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House of the Dragon has no bright future in store for its kids

A children’s crusade

Rhaenyra holds her two sons close as they mourn at a funeral Photo: Ollie Upton/HBO
Joshua Rivera (he/him) is an entertainment and culture journalist specializing in film, TV, and video game criticism, the latest stop in a decade-plus career as a critic.

“Driftmark,” this week’s episode of House of the Dragon, featured perhaps the most intense battle on the show so far: a five-way brawl between children. What initially looks like a reprise of a training-ground scuffle in the previous episode suddenly takes a sinister turn as it keeps going further, until a horrible little boy loses an eye after a sweet little boy defends his brother with a knife. And because of this, the entire royal court is trapped in an R-rated speedrun of the NBC series The Slap as they spend the majority of the episode in the same room, trying to figure out what is to be done about it.

Part of what makes this fight so shocking is that we’ve just met these kids, so when Aemond and Aegon Targaryen confront Jacaerys and Lucerys Velaryon in a tunnel, we’re not entirely sure how things are going to play out — and House of the Dragon isn’t a show where pleasant things happen. The fight goes shockingly far, as Aemond grabs a stone and seems intent on killing Jacaerys before Lucerys leaps to defend him with a knife, blinding Aemond in one eye.

The fallout from this comprises the majority of “Driftmark,” as King Viserys must mediate the resulting conflict between Queen Alicent, Princess Rhaenyra, and all other offended parties. The dispute quickly stops being about the children and clearly becomes about the growing rift between Alicent and Rhaenyra, to the point that Alicent, wanting an eye for an eye, threatens to cut Lucerys’ out herself.

Alicent, Viserys, Rhaenyra, and Corlys are assembled in front of a cliff in funeral attire during a memorial in House of the Dragon. Photo: Ollie Upton/HBO

In some ways, “Driftmark” closely echoes “The Kingsroad,” the second episode of Game of Thrones. In it, the young heroine Arya Stark makes a new friend, Mycah, a baker’s son, who is subsequently bullied by the petulant and cruel Prince Joffrey Baratheon. When Arya stands up to Joffrey, he knocks her down, and her pet direwolf, Nymeria, bites his arm to defend her. What follows is a scene quite like the one in “Driftmark,” where the royal family and other involved parties attempt to resolve the dispute between the children in a way that will also remind the adults of their place.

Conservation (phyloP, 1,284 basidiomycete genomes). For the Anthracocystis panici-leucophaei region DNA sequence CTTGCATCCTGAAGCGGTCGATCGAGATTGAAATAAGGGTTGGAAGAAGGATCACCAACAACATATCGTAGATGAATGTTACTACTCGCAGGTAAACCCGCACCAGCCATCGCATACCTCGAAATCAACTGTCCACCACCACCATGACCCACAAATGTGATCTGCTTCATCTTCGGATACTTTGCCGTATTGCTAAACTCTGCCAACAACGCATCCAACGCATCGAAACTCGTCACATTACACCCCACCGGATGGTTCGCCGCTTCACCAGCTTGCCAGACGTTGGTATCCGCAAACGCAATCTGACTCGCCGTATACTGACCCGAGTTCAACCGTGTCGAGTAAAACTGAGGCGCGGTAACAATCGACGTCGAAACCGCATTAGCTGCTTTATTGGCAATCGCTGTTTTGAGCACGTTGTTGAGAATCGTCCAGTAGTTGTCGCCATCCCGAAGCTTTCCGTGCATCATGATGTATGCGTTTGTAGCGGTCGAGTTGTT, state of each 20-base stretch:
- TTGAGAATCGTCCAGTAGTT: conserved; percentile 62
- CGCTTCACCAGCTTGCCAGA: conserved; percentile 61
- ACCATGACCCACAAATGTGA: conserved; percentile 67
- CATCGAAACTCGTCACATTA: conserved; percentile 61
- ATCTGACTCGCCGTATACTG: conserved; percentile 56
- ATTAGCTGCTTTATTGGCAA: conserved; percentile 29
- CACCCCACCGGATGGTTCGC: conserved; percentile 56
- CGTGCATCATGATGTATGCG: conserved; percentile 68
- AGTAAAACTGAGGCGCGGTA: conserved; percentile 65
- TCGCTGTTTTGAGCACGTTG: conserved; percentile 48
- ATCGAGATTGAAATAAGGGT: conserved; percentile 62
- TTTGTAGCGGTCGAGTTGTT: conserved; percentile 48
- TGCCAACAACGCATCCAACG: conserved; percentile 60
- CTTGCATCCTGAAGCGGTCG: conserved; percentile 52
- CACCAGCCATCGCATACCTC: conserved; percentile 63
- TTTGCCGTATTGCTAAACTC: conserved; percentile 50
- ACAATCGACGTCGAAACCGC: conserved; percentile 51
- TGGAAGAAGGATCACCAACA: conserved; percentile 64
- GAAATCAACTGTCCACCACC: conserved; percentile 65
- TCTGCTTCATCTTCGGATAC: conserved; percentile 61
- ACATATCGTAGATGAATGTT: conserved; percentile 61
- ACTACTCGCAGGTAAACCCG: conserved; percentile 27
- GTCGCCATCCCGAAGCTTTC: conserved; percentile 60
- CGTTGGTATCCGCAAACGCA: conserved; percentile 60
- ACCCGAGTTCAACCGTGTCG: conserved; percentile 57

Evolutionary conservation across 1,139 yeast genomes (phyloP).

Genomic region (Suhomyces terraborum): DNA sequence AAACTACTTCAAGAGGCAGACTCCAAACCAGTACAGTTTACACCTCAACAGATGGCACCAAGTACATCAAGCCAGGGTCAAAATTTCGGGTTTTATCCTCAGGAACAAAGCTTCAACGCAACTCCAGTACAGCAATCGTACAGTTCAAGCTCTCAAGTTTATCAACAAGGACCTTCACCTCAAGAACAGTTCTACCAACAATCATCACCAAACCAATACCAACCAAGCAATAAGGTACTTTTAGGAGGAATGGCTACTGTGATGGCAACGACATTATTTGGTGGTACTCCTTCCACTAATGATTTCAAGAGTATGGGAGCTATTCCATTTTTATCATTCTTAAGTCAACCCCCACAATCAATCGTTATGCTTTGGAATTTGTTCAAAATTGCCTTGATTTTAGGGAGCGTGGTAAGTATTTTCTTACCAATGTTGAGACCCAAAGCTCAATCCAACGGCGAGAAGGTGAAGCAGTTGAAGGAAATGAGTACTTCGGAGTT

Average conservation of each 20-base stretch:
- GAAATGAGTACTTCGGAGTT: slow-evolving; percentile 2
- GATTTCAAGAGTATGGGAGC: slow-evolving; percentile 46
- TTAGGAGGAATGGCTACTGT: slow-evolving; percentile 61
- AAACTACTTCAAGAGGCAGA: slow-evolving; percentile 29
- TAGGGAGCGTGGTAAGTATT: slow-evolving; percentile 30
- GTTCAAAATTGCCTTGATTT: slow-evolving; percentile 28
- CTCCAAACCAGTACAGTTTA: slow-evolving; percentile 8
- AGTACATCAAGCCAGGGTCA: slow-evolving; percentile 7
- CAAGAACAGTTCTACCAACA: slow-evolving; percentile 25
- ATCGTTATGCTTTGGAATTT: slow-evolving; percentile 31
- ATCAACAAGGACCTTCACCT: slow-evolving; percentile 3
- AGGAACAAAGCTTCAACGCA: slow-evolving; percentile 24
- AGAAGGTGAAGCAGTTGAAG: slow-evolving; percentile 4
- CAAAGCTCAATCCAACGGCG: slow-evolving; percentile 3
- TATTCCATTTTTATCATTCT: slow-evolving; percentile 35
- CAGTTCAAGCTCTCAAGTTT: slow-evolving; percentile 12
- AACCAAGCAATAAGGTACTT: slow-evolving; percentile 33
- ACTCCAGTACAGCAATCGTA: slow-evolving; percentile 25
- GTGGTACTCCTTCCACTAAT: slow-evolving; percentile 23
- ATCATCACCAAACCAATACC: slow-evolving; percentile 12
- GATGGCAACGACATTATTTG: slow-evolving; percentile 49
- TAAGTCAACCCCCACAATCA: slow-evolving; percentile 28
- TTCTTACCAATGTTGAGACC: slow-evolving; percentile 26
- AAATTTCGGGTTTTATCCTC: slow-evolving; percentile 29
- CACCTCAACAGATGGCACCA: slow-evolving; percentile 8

But while the premise is similar, the episodes diverge in significant ways that further illustrate how House of the Dragon is a different kind of show than its predecessor. “The Kingsroad” ultimately resolves with Arya’s father, Ned Stark, being forced to make restitution by killing his daughter’s direwolf. It’s a gutting conclusion to a conflict that was effectively Game of Thrones in miniature, where good people are frequently devoured as long as they continue to defer to an inequitable system that rewards cold self-preservation that is indifferent to honor, no matter how much lip service it gives it. Yet despite its constant grimness, Game of Thrones did have a streak of optimism about it, believing that some of these kids would outlast the horrors, and perhaps even change the world for the better.

The children in House of the Dragon have no such rosy outlook. These kids are fucked. Aegon and Aemond are cruel, and while Rhaenyra is the show’s protagonist, and her children seem like sweet boys that won’t grow up to be bratty little hellions, there is no room for the optimism of the previous series. As far as anyone in that room is concerned, the throne is now empty, and sides must be taken for whatever comes next — and they are not above using children or murder to get it. Things are not going to go well when they all get back to King’s Landing, and even if little Jacaerys and Lucerys make it through with their goodness intact, it’s their lot to be at the center of a power struggle with no real good outcome, where no one has anything but selfish interests in mind.

By the end of “Driftmark,” Viserys is unable to reach a judgment that makes anyone happy, hoping everyone just makes peace. In doing so, he only deepens the rift that has opened up in front of him, and makes sure that his children (and theirs) are doomed to war.